Last weekend I found myself in Lucerne, writing a travel piece about that most Helvetic of cities (well, it calls itself a city. Apart from the surprising number of people hanging around on the waterfront with plastic bags full of booze – which became less surprising when we saw the price of alcohol – it seemed more like a prosperous and picturesque little town to this particular Londoner). On Sunday, we sneaked smoked ham rolls from the hotel breakfast buffet, and caught the early train to the edge of the Bernese Oberland – where, a good six hours, and about 700 meters upward later, I met this cow, which I hold directly responsible for this spinach dumpling dish at the Rathaus Brauerei (microbrewery), which, I believe, was described coyly as coming “with Appenzeller”:
and this spinach käsekuchen that sent me skipping heavily along the path from Meiringen (birthplace of the meringue, no less – but no sign of them at 8am on a Sunday morning, the godless hussies) to Grindelwald:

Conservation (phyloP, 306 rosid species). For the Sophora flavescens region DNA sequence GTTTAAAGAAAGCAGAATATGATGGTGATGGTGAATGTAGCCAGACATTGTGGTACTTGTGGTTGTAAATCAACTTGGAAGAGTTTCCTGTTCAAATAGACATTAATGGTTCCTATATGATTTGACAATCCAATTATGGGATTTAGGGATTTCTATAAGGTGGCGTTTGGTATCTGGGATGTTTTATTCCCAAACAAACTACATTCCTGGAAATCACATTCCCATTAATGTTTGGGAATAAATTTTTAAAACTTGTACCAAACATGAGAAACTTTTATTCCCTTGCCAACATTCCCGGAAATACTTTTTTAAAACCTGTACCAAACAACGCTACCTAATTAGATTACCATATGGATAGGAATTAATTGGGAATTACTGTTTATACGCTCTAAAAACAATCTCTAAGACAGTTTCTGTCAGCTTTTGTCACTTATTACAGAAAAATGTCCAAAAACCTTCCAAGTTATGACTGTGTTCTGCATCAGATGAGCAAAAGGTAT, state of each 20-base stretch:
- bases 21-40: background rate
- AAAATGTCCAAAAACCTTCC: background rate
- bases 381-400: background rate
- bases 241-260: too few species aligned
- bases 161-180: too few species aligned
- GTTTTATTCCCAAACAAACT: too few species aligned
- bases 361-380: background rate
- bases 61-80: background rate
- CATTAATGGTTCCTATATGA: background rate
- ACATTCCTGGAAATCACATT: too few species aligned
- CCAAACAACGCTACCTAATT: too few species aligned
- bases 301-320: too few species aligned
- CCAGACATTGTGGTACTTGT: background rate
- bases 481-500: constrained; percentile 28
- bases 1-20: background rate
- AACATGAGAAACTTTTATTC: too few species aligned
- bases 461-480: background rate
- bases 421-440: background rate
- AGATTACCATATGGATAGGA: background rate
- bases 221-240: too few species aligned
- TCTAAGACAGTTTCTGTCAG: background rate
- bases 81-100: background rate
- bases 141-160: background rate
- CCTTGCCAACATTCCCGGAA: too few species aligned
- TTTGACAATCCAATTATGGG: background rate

It looks burnt, but actually, it was just chock-a-block with spinach, and thus represented, for Switzerland, remarkably good value (I think it cost about £14. Say no more.) There was also the cheesiest sandwich I have ever not finished (even cheesier than Kappacasein’s alpine overload), and a moitié–moitié fondue, made from half Gruyère and half Vacherin Fribourgeois, with the result that, by the end of the weekend, I was starting to believe that it really was possible to eat too much cheese. It isn’t, of course – I was just hallucinating. Probably because of the cheese.
Other things we ate included some pleasingly delicate roasted veal sausages on sauerkraut, also at the brewery:
and an extraordinary dish I sadly forgot to record the name of; a vol au vent filled with veal and pork meatballs, grated apples and raisins, gilded with a slightly sweet cream and wine sauce.
I also spotted some wild strawberries growing in the shady, wooded path up into the mountains – they were good, but not as muskily aromatic as the Provencal ones the legumier used to sell for €5 a punnet.
And, of course, there was beer (and one slightly apricotty, fragrant Swiss white wine, a Grand Cru de Nyon) – banana-scented light ale, and a clovey weissbeer, and everything tasting better with a view…